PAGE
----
How to deal with an abnormal pap smear

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A pap smear should be part of every woman's annual health exams. But what happens when a routine test returns results that aren't routine? Dr. Jennifer Wu, an OB/GYN at Lenox Hill Hospital in New York, explains how to deal with word that you've had an abnormal pap smear.

How to deal with an abnormal pap smear

If you hear from your doctor that you have an abnormal pap smear, one of your first questions will most likely be—how serious is it?

What is a pap smear?
A pap smear is a screening tool for cervical cancer. The procedure is done by your doctor with a tool that brushes across the surface of the cervix to collect cells, which are then analyzed. If you are a woman who takes care of your health, chances are you get a pap smear once a year. And you should, because in most cases if you go for a yearly pap smear you doctor will be able to catch anything abnormal before it becomes cervical cancer.

What is an abnormal pap smear?
An abnormal pap smear means that you have atypical cells or abnormal cells in your cervix. What needs to be determined is if any of the abnormal cells are pre-cancerous or cancerous cells. In some cases the abnormal cells can be secondary to inflammation or infection. For example, a very bad yeast infection that can alter the look of the cells. In that case, after treatment for the yeast infection, a repeated pap smear will most likely be normal.

Additional testing after an abnormal pap smear:

  • Testing for the Human Papilloma Virus (HPV) is one way to help differentiate whether the abnormal cells are caused by an infection or if they are pre-cancerous. HPV is the virus that causes change in the cervix that lead to cervical cancer. If your doctor determines that you have HPV then your gynecologist will likely perform more extensive testing.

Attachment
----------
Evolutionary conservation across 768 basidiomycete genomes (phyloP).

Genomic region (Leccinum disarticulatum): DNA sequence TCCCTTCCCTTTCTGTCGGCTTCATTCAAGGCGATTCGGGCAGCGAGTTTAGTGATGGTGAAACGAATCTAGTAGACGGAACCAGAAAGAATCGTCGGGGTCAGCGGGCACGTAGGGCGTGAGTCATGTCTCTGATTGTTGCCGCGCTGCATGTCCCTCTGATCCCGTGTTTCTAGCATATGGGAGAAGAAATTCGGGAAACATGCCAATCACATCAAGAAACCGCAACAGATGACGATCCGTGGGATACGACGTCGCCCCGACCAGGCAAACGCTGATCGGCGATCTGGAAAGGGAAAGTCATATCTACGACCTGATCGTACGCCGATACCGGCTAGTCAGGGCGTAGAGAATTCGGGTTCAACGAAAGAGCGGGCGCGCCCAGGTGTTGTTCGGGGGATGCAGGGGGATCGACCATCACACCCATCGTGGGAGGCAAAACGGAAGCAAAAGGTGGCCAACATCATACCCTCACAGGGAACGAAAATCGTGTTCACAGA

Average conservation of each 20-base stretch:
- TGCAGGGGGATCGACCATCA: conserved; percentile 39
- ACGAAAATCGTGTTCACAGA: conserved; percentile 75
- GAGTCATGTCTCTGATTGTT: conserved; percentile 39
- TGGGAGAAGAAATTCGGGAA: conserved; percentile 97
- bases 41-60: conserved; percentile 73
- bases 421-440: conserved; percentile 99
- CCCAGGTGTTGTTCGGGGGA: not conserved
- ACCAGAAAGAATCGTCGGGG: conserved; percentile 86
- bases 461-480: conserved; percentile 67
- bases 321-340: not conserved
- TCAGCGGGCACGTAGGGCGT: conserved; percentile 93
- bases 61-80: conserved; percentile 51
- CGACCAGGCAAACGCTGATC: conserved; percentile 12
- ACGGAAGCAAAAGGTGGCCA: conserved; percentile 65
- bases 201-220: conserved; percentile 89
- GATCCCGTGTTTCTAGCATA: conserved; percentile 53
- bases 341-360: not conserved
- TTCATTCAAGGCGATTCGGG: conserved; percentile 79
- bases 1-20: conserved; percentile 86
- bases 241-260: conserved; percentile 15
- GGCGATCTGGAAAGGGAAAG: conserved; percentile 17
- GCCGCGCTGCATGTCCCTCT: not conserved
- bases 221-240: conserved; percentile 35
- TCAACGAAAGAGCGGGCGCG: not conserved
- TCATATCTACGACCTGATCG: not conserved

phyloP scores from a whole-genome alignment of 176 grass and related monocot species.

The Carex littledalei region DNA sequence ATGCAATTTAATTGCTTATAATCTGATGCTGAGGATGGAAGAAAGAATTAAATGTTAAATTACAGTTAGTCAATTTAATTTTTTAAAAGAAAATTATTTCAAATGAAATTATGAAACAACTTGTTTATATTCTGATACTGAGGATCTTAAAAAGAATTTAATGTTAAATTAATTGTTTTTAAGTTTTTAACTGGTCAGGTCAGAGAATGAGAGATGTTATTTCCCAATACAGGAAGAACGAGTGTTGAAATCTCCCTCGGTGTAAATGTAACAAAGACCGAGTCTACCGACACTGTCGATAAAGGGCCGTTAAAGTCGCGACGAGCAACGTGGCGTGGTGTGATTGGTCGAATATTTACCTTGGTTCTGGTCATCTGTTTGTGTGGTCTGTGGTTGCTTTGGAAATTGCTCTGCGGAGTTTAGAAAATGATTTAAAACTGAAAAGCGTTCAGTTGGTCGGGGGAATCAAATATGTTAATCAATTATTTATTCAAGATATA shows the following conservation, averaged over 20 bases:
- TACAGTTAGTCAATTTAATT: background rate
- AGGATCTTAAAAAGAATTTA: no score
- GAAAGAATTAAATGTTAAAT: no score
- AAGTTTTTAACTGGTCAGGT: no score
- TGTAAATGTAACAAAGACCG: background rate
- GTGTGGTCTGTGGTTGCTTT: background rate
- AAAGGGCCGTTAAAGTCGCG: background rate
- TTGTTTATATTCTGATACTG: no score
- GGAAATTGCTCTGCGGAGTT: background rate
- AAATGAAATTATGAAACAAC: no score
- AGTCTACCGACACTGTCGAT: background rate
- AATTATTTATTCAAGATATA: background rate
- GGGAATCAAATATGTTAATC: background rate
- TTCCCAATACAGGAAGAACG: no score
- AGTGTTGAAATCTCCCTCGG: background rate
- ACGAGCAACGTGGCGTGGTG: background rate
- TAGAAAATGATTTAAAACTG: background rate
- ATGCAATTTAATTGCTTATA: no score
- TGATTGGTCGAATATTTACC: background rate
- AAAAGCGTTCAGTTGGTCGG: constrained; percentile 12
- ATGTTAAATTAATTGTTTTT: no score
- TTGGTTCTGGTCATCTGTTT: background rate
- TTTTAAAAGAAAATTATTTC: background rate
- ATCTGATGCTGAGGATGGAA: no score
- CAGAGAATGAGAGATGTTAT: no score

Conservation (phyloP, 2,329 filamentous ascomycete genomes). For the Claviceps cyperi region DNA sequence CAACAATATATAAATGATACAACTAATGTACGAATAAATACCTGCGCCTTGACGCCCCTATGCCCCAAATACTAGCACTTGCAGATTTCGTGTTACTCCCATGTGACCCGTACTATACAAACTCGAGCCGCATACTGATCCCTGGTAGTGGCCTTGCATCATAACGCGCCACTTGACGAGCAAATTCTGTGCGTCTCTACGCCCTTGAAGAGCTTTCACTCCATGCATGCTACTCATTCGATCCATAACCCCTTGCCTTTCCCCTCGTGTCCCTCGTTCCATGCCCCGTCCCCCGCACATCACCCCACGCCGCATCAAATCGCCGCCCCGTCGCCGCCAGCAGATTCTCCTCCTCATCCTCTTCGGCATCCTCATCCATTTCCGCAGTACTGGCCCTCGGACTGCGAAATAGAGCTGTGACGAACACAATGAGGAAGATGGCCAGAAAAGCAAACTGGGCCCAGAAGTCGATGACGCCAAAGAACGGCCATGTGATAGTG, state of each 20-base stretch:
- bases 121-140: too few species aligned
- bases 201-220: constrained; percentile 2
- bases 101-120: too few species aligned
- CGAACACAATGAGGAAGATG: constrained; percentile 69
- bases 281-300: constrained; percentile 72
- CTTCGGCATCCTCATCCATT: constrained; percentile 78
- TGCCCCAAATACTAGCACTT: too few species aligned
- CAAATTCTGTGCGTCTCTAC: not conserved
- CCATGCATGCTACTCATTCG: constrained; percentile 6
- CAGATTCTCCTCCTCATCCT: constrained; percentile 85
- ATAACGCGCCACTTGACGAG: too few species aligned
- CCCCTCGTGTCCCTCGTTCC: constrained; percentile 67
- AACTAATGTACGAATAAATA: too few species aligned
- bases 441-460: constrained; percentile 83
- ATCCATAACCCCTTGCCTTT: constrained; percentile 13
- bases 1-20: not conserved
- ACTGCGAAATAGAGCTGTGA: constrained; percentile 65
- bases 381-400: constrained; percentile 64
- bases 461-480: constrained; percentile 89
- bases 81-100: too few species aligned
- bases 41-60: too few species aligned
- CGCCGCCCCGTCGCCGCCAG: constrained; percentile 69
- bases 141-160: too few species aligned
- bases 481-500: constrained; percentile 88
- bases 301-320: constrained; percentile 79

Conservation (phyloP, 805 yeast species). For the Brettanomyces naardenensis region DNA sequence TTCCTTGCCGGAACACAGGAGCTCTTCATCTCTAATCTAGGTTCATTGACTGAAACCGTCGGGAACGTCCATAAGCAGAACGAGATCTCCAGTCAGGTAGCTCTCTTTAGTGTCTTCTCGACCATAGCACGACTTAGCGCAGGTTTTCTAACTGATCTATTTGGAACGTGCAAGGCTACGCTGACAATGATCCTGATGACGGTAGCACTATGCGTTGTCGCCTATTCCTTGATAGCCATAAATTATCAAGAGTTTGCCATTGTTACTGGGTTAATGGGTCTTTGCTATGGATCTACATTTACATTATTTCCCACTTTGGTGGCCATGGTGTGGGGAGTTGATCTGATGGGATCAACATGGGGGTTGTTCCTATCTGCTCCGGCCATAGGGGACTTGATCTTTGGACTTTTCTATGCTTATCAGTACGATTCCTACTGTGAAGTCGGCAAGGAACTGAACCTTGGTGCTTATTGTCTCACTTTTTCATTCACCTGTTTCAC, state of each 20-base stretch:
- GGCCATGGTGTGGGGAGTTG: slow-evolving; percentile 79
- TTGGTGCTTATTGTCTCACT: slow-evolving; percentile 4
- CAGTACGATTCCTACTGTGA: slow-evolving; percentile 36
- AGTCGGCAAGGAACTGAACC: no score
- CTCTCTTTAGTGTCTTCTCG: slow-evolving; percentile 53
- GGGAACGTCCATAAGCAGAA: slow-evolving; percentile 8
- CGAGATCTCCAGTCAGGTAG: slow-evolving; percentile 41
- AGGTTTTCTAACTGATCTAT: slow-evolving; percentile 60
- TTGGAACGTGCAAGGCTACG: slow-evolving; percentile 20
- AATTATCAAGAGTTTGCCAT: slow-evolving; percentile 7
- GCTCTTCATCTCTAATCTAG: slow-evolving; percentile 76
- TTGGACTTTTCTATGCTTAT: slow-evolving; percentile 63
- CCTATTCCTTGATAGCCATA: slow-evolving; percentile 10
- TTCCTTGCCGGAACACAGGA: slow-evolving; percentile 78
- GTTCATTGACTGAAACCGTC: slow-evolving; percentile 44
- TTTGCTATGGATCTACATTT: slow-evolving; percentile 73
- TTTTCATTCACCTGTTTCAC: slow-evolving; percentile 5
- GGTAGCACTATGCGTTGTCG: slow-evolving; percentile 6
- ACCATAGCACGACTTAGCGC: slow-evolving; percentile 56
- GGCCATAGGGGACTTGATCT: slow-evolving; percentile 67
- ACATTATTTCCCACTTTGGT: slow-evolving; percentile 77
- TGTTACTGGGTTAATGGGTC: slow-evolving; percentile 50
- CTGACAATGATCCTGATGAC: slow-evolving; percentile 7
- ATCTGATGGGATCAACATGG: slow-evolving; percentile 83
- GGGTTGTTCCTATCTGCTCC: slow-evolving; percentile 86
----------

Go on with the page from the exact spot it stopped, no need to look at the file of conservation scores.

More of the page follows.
• A colposcopy is a more extensive type of test you may undergo. A colposcopy is a test using a colposcope, which presents a magnified view of the cervix. The magnified view enables your gynecologist to paint the cervix with acetic acid, which doesn’t burn or hurt. The acetic acid turns the abnormal cells white and a pinch biopsy can be performed. The biopsy is then analyzed to determine if there is a more serious abnormality involved than was initially detected on the pap smear.


The four types of abnormal pap smears:
There are ranges of abnormal pap smears. The mildest is called atypical squamous cells of undetermined significance. More serious abnormalities involve low-grade lesions (LGSIL) and high-grade lesions (HGSIL). The progression is atypical cells, low-grade lesions, high-grade lesions and then cancer. Often times, however, pap smears can miss certain lesions or the readings can be ambiguous. If your pap smear is ambiguous your doctor may suggest you get a pap smear every four to six months to ensure it’s not developing into a higher grade lesion.

If you have low-grade lesion, and you are a young, healthy woman with a healthy immune system, the abnormal cells may simply go away on their own. High-grade lesions, on the other hand, should be treated. You doctor may want to take out the portion of the cervix that looks abnormal. If you are diagnosed with cervical cancer there are various treatments available—surgical and radiation.

Transcript

Hi. I'm Denise Richardson, for howdini.com. If you're a woman who takes care of her health, you probably get a Pap smear once a year. Usually, of course, everything's normal. But sometimes we hear that we've had an abnormal Pap smear. How serious is it? Here to help us understand abnormal Pap smears is Dr. Jennifer Wu. What is a Pap smear? And then let's talk about abnormal ones.